Of course, the “Spanish Flu” pandemic of 1918 is much discussed these days. It was also a variant of the H1N1 strain. No one really agrees as to how deadly it was, but it’s believed it infected about 30% of the world’s population. Depending on your source, probably less than 6% of those infected died; about 2% of the world, I think. God, I suck at math. And the seven thousand differing accounts of the deadliness of this disease don’t help. What was significant about the disease was not only that it was widespread, but that it was particularly deadly. If you’re a history buff at all, it’s worth doing some local history research about the 1918 Flu. Since diseases don’t spread evenly across the planet and do not wreak their devastation levelly, many communities were disproportionally ravaged by this illness and never recovered.

One last historical thought: Because they had no acquired or genetic immunity, Native Americans who contracted Old World diseases during Post-Columbian contact suffered a 90% fatality rate. Of course, they didn’t have penicillin, either. Or vaccines. Or running water, for that matter.

Today? We’re both lucky and cursed. We have antivirals. We have knowledge. (And as we know, “knowledge is power.”) We have running water and skilled health care providers. But we also have the ability to circumnavigate the globe in 24 hours. Our technology is a mixed blessing. It’s easier to spread diseases, but it can be easier to cure them, too.

What’s the upshot of all this? Honestly, I don’t know for sure. Historical experience isn’t always the fortune cookie we’d like it to be. (Oh, wow… did I just say that?) This Flu, although it is spreading, doesn’t seem to stand out as unusually deadly, now that we know what we’re dealing with and are reacting appropriately. If irrationally.***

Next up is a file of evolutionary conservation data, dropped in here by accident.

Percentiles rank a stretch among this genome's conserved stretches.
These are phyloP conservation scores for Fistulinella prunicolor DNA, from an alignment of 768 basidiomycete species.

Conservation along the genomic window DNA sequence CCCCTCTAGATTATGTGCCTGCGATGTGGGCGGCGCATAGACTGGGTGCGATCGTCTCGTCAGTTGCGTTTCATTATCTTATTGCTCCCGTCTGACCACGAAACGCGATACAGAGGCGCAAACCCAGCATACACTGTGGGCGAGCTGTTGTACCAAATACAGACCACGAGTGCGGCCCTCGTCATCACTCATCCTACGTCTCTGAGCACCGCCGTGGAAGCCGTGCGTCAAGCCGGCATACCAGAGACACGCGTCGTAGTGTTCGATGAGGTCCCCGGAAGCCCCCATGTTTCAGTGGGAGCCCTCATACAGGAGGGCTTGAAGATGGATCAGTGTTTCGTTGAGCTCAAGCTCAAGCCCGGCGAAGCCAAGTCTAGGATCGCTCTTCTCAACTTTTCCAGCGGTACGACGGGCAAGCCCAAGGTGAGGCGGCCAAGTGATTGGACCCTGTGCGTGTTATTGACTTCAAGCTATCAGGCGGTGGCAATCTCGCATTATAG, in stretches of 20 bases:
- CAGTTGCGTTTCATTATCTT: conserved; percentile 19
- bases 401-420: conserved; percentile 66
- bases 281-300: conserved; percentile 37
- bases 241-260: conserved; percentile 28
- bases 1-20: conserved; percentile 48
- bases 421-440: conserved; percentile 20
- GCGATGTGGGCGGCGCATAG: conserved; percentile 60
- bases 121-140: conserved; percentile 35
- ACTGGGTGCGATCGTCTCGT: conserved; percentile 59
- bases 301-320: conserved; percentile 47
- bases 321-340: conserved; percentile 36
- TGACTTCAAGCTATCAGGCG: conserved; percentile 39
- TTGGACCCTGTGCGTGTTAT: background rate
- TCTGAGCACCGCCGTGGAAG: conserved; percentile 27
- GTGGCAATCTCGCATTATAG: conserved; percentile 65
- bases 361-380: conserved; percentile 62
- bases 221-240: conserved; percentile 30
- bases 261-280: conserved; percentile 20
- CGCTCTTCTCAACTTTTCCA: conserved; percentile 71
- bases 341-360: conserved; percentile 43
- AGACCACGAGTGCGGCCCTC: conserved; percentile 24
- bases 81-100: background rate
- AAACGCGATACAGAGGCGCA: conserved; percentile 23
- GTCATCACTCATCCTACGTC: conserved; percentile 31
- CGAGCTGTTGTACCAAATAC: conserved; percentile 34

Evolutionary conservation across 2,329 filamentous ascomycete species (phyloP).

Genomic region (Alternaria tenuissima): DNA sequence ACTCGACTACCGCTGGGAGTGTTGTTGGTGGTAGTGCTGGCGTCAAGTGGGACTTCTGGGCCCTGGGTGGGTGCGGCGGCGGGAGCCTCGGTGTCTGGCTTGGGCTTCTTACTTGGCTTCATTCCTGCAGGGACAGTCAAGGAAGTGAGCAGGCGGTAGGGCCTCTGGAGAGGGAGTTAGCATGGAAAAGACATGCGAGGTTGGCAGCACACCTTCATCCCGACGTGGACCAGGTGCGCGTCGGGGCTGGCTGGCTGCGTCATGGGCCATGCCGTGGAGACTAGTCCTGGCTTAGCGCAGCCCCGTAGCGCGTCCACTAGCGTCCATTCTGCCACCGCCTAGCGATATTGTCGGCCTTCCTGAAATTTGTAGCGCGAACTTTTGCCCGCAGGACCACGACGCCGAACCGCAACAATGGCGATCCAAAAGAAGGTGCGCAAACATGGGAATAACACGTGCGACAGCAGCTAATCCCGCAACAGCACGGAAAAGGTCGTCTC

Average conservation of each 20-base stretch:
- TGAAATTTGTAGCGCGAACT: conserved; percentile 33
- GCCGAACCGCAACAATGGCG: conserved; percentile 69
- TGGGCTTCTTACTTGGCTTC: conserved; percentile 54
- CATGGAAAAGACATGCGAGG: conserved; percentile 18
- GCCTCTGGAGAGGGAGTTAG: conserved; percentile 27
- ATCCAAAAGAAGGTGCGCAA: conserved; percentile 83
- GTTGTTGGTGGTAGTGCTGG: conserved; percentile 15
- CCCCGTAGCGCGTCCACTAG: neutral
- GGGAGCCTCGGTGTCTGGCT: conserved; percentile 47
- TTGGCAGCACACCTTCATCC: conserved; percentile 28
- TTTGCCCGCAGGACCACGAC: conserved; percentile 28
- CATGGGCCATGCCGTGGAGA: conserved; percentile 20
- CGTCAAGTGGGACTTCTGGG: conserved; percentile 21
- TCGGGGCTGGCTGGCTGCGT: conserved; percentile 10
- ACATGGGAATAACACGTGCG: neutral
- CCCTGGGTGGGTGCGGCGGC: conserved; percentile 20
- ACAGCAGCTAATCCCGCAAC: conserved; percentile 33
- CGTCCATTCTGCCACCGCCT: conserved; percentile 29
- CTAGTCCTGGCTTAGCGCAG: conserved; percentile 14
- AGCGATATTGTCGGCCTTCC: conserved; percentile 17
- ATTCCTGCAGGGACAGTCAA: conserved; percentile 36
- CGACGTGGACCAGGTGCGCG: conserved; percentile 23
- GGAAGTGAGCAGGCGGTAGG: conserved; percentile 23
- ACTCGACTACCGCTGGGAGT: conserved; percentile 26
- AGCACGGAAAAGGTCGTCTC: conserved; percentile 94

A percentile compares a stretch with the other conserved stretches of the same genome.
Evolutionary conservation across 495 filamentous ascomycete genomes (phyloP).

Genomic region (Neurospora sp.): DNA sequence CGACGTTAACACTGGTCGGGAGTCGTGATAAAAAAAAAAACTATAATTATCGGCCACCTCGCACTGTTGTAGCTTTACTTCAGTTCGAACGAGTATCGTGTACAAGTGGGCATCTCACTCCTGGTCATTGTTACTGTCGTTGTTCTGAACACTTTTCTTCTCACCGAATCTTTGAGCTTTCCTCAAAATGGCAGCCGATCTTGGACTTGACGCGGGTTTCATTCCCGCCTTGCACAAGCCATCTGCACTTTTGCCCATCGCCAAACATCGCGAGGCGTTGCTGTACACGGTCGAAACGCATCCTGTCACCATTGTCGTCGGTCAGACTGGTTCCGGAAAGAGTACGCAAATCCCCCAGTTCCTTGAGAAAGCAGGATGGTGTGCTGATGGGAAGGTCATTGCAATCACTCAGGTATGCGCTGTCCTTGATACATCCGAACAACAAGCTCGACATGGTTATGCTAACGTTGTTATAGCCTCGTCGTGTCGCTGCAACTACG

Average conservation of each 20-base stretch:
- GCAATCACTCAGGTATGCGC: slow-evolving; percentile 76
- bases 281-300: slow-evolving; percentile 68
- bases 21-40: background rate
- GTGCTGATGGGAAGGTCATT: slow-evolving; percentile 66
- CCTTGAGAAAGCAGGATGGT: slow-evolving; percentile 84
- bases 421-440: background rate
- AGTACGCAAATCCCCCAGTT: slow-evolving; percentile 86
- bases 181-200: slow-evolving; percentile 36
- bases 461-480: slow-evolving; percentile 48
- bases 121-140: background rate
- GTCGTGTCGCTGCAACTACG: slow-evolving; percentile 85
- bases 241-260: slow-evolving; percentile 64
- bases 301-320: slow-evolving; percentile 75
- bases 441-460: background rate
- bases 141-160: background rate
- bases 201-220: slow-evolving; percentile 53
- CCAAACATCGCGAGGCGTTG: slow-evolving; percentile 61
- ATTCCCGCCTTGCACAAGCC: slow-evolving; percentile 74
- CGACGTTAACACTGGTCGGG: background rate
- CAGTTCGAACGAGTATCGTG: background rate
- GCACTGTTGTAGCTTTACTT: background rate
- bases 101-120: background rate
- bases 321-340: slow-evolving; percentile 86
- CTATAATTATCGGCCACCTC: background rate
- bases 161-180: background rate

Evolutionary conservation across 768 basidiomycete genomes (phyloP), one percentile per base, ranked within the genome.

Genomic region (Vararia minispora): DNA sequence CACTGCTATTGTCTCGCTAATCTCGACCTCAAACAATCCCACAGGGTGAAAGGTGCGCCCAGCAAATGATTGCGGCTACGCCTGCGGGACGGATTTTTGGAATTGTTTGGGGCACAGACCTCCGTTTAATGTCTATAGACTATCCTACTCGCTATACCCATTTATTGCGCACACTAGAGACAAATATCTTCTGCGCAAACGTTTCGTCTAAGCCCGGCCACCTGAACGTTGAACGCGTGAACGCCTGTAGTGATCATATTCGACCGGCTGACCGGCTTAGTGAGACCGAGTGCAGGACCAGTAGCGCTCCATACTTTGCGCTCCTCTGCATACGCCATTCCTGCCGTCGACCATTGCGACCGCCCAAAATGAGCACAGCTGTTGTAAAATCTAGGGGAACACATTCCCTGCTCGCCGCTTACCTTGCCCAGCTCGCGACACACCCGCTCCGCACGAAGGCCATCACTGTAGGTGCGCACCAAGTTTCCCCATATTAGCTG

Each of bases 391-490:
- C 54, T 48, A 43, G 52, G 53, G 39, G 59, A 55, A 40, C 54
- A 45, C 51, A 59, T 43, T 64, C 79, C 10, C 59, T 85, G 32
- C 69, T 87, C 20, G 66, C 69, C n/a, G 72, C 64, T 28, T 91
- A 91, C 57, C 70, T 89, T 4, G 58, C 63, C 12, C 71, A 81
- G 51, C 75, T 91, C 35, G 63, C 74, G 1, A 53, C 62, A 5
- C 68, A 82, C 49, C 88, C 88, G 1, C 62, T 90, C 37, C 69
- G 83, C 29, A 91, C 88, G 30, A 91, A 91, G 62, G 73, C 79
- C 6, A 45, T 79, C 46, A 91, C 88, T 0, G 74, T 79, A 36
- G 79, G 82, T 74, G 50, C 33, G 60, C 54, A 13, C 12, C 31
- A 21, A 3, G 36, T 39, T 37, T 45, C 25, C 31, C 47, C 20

When the first case of H1N1 was finally, just today, announced in my state, the reaction was along the lines of “Well, if this disease has finally had the guts to cross state borders, then I guess we’d better do something about it here, too. En garde!” Like it’s coming for us. With premeditated, evil intent. Mwah-ha-ha. But consider this: One reason the 1918 Flu was so deadly was because, after the initial outbreak in the spring, it returned in the fall after having mutated in response to increased human antibodies, seemingly with a vengeance and even more deadly. Mwah-ha-ha, indeed.

*Okay. Fine. H1N1. (Whatever, spin doctors.)
**Like the English Reformation being delayed by several decades, if not longer. Among other, other things.
***During the Black Death, Europeans killed cats who were mistakenly thought to be spreading the disease. But nothing like that would happen today, right?

{ 2 comments… read them below or add one }

1 Jen May 4, 2009 at 2:56 pm

I love these history lessons. So this fall is when I should be freaking out then? Just wanted to get that on my schedule…

2 jen @ negative lane May 7, 2009 at 12:55 pm

Well, who can say for sure? In fact, my point was sort of that I’m a little tired of half of the internet totally freaking out while the other half freaks out that everyone is freaking out too much. Chill everyone. No one knows what the hell is going on, so use common sense.

Although, I have to say I’m glad I already decided long before this that I was getting a flu shot next year. That way I don’t feel like a paranoid freak when I do.